FORT HOOD, Texas -- An infantryman stood in a dusty field calling to two other Soldiers, holding out his fist to bump each of theirs as the passed by, "one more lane, a 12-mile ruck and we're done."
These were some of the self-motivating words heard from the infantrymen with the 3rd Brigade Combat Team, 1st Cavalry Division before they pressed forward on the last two portions of the week-long Expert Infantryman Badge test Sept. 26 at Fort Hood, Texas.
"The EIB is all about the infantry guys that came before us," said Sgt. 1st Class Nicholas Spinks, first sergeant for Company B, 3rd Battalion, 8th Cavalry Regiment, 3rd BCT. "It's all about the veterans and warriors before you."
As a long-time EIB holder, Sgt. 1st Class Jose Martinez, the noncommissioned officer in charge of the EIB testing for 3rd BCT, said that all 11-series military occupational specialty Soldiers should treat the EIB as their play-offs. He said you have to go to the play-offs before going to the Super Bowl.
A total of 309 Soldiers from throughout 3rd BCT and Fort Hood began their journey for the coveted EIB Sept. 23 with the Army Physical Fitness Test. The Soldiers were required to score 75 points in each event of the APFT - the push-up, sit-up and two-mile run -- which is 15 points above the Army standard of 60.
Upon completion of the APFT, only 182 Soldiers remained to face the next challenge: day and night land navigation.
The 3rd Brigade's EIB attrition rate was consistent with what other Army units experience, with only 10 to 15 percent of the total candidates completing the testing.
"I don't know if it was from these guys staying out in the field for train up or if it's just nerves," said Martinez.
Day and night land navigation posed a problem for many of the candidates as well. The requirement was to physically locate three out of the four given grid coordinates within two hours on one of Fort Hood's training areas, first during the day, and again later at night.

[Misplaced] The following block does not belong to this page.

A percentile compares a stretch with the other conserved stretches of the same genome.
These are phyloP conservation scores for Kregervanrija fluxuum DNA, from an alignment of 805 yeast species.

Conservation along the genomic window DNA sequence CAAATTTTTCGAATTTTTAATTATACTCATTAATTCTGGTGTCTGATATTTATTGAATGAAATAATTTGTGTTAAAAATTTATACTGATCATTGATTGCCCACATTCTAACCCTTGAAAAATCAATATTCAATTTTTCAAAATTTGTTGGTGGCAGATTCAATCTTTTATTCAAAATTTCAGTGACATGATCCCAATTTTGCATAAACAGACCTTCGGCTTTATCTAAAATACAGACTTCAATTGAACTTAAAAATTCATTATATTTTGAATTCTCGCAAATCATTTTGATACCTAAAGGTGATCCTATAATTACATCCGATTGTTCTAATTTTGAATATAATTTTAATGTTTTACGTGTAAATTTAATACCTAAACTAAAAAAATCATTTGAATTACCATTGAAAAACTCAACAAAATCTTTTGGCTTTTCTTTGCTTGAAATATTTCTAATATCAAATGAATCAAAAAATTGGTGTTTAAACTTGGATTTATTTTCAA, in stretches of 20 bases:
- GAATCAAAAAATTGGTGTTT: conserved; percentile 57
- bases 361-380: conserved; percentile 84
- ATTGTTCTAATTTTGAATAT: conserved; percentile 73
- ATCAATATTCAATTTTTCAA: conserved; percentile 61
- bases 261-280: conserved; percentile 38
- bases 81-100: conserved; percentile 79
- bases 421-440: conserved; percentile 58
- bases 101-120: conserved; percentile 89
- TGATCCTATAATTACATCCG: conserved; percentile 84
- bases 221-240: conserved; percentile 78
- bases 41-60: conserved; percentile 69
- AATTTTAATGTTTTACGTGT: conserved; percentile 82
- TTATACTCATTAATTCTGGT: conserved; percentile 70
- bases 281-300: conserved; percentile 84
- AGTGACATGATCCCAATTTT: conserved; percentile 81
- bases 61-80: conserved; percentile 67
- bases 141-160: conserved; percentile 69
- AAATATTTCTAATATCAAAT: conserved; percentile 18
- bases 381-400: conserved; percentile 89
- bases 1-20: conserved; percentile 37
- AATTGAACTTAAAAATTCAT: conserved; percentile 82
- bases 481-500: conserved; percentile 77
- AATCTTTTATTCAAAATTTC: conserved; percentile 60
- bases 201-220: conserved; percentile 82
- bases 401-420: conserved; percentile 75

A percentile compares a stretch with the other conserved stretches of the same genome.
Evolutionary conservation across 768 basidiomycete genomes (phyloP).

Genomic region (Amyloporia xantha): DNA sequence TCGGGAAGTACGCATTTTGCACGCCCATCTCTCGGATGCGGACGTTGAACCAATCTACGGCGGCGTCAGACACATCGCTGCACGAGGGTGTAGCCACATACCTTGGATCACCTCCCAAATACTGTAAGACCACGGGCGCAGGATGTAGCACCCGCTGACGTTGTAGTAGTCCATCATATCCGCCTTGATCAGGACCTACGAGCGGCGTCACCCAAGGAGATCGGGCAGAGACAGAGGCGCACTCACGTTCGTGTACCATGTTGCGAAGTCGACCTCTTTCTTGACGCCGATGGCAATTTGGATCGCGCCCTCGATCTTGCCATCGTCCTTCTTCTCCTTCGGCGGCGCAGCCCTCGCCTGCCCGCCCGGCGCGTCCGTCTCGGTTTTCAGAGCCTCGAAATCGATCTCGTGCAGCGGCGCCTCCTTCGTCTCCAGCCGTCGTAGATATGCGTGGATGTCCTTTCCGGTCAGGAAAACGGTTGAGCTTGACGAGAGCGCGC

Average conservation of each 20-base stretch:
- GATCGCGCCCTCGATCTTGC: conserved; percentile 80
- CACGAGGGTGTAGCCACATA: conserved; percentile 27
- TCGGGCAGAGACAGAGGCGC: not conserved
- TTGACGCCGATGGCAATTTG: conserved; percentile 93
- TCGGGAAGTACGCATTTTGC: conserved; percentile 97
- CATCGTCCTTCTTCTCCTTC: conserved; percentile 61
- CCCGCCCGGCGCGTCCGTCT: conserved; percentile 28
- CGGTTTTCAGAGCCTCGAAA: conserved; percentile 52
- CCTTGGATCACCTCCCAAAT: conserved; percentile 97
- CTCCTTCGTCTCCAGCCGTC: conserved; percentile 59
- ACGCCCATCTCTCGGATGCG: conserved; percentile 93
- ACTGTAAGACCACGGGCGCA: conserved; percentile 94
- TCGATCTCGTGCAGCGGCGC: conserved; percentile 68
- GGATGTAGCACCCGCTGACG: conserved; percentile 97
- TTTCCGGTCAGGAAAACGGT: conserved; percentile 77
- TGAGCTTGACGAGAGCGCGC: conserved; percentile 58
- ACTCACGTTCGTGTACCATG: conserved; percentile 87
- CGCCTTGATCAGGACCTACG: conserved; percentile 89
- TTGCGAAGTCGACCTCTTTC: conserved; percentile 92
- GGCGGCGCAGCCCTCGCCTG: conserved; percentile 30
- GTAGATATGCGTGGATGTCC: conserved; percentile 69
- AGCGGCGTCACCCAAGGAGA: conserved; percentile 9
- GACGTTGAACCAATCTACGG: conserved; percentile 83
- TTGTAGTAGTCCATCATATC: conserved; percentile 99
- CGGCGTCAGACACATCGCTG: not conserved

By morning on the 24th, only 62 Soldiers remained, and were separated equally onto three lanes: the patrol lane, traffic control point lane and urban operations lane.
Over the course of the next three days and nights, the Infantrymen would complete one lane a day, each lane each presenting their own challenges that would test more of their infantry skills
The patrol lane consisted of tasks such as identifying terrain features on a map, controlling bleeding on a casualty, moving under direct fire, preparing a night vision device, to reporting intelligence information.
On the traffic control point lane, Soldiers performed a functions check on an M240B 7.62mm machine gun -- loading, correcting a malfunction and unloading the M240B, performed first aid for an open head wound, determined the grid of a location on a military map and properly searched an individual.
Among the tasks facing the infantrymen on the urban operations lane were preparing an antitank weapon for firing and performing misfire procedures, employing and identifying hand grenades, and performing first aid on a suspected fracture and on an abdominal wound -- then to call for a medical evacuation.
"The most strenuous part for me was the first aid of the urban lane," Spinks said. "It was very challenging."
Each lane involved 10 tasks and eight of those had to be considered a 'go,' or pass. Anymore than two tasks with a 'no-go,' or fail, the Soldier would be disqualified from attaining the EIB.
"The attrition rate was so high at this point," Spinks said. "I felt the pressure and a little case of nervousness because what you don't want to do is mess up on the little things."
Following the three lanes, in the pitch black of one of Fort Hood's training areas, with no moon to light their way and humidity that made the air stagnant and difficult to breath, the infantrymen gathered with chemical lights attached to their helmets, ready to defeat their final task: the ruck march.
Ultimately, 30 infantrymen - Spinks included - remained for the final task: marching 20 km, approximately 12.5 miles, with at least 35lbs in their rucksacks and in less than three hours.
Almost two hours of silence went by in the darkness, then, one-by-one, the sound of shuffling boots on gravel, rucksacks shifting and swaying, and the groan of pain from the Soldiers started to fill the air as the men began trickling in toward the finish line.
As dawn was starting to break, only 23 weary Soldiers were able to complete the 20 km within the three hour time frame. From a starting group of 309, only these 23 infantrymen finished all tasks successfully and earned the Expert Infantry Badge.
Follow the awards ceremony, with his newly-earned EIB pinned to his chest, Spinks reflected on the challenges of the week.
"At the end, you just have to pay attention to detail and give it all you've got," he said.